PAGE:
Mediations Two and Three
Descartes mentions in the mediation two that he is convinced that he is a thing which thinks, but is not sure about being a bodily thing (Veitch). He states that for his body and mind to be one, he either has to know both of them or has to know none. He knows that he is a thinking thing and also know that his mind and body are separate things, he concludes that he is not a bodily thing. With this he is convinced that he is only a thinking thing. Descartes has based this argument of his on intentional fallacy which states that one does not know a thing and therefore, the argument is made. If two things can either be known or not known based on their being identical, it can be stated that Descartes person and philosopher Descartes are not same and one.
Through the wax argument, Descartes attempts to differentiate between the senses and the intellect (Descartes). He uses wax example to prove that things are perceived through the intellect and not the senses and we know our mind more than anything else. He puts forth the argument that when solid wax changes into liquid wax, though we notice the change through our senses, it is our intellect which convinces us that the solid and liquid wax is the same thing. Descartes states that perception is confirmed through mind which proves that body is less known in comparison to mind.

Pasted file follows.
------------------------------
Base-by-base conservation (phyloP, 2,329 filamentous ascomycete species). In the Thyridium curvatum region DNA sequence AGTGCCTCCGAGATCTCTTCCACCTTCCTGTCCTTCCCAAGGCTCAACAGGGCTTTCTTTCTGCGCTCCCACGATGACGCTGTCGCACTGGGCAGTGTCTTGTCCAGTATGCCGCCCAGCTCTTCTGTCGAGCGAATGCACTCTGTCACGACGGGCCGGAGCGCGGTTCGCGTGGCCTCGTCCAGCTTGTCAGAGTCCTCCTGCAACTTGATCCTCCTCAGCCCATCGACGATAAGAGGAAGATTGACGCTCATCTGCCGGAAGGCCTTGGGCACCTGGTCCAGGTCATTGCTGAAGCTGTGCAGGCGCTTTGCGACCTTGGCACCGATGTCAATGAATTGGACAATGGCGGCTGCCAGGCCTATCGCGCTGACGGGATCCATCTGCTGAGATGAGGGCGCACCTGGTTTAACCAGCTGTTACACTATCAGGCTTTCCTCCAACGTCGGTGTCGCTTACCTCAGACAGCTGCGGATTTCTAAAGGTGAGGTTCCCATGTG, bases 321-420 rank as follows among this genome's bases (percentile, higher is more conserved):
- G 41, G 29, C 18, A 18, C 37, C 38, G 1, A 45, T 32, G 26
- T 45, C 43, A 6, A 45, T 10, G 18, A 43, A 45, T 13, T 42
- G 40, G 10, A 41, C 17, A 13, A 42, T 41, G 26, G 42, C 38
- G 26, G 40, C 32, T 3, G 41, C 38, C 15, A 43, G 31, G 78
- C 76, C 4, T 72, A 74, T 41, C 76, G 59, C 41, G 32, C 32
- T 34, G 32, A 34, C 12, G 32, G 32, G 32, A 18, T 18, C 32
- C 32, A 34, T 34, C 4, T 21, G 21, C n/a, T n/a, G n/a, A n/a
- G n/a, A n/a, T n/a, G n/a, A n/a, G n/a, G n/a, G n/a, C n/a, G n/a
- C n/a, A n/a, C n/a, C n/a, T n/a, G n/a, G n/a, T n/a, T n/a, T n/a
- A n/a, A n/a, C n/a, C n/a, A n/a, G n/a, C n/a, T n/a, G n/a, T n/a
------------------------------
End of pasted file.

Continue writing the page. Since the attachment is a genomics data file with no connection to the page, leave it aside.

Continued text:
Objective and formal reality as defined by Descartes have difference based on the things and ideas. World and mind are connected by the link of ideas because they have objective and formal reality. Objective reality is the objects reality being represented by several ideas whereas formal reality is the reality of things in this world. Therefore, an idea is formal reality when it is thought by the individual and becomes an objective reality when it is represented by something other than the initial thinker.
As per Descartes, a thing with some degree of objective reality must...
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